“When Eleanore takes up a charity case,” said her father, “she turns it into a person at once, and later into an intimate friend.”

He himself took a quiet interest in all her charity cases. They would often talk them over at night, and in his easy careless way he would turn over all his spare money to help in the work. Eleanore would protest at times, and tell him how utterly foolish he was in not putting money aside for himself. But soon, deep in another case of poignant human misery, she would throw all caution to the winds and use her father’s money-every dollar he could spare. That was another vice she had.

How she hated all the red tape in that huge network of institutions by which New York City provides “relief.” She never dropped a case of hers into that cumbrous relief machine and then let it slip out of her sight. She did the hard thing, she followed it up. She had learned, as I had in my work, to “get on the inside” of this secretive city, to go to the gods behind it all and so have her cases shoved. One day when one of them, a woman, was in a hospital so desperately ill that her very life depended on being moved to a private room-“It can’t be done,” said the superintendent. Eleanore took the subway downtown to the Wall Street office of the man who was the hospital’s principal backer. She found his outer office crowded with men who were waiting to see him on business. “He can’t see you,” she was told. Then she scribbled this on her card:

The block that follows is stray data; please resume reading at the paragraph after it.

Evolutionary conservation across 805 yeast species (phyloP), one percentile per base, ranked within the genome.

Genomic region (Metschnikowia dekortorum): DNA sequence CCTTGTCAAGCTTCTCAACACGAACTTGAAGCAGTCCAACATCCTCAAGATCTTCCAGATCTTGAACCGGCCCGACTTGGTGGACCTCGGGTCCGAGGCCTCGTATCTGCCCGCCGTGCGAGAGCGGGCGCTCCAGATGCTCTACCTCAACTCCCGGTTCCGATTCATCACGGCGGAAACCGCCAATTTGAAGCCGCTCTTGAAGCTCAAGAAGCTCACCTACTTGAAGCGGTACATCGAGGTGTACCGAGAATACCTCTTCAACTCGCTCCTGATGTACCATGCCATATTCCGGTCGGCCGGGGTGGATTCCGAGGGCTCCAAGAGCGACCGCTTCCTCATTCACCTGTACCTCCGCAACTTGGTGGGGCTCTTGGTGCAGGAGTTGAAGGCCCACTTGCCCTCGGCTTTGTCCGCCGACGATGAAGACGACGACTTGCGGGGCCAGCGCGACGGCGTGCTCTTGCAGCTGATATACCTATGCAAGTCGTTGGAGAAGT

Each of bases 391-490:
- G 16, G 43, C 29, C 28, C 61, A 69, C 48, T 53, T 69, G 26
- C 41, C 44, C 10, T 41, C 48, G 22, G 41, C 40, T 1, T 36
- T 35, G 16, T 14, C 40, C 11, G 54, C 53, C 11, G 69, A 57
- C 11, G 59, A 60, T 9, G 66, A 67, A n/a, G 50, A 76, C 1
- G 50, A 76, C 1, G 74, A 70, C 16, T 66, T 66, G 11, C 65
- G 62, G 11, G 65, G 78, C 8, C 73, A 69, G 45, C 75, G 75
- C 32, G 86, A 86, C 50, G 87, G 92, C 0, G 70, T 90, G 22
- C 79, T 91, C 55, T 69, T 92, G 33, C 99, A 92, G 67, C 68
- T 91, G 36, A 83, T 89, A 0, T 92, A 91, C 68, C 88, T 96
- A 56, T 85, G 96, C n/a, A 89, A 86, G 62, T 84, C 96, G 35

“I want none of your money, a little of your influence and one minute of your time on behalf of a woman who is dying.”

About twenty minutes later that woman was in a private room.

It is hard to stop talking about my wife. But to return to my sister:

Into my reverie that night Sue burst with a dozen radical friends. Others kept arriving, and our small rooms were soon a riot of color and chatter. Banners were stacked against the wall, bright yellow ribbons were everywhere, faces were flushed and happily tired. Eleanore sat at her coffee urn, cups and saucers and plates went around, and people still too excited to rest stood about eating hungrily. The talking was fast and furious now. I listened, watched their faces.

These “radicals,” it seemed to me, had talked straight on both day and night ever since the evenings years ago when one of their earliest coteries had gathered in our Brooklyn home. And talking they had multiplied and ramified all over the town. There was nothing under heaven their fingers did not itch to change. Here close by my side were three of them, two would-be Ibsen actresses and one budding playwright who had had two Broadway failures and one Berkeley Lyceum success. But were they talking of plays? Not at all. They talked of the Russian Revolution. It had died down in the last few years, and they wanted to help stir it up again by throwing some more American money into the smoldering embers. To do this they planned to whip into new life “The Friends of Russian Freedom.”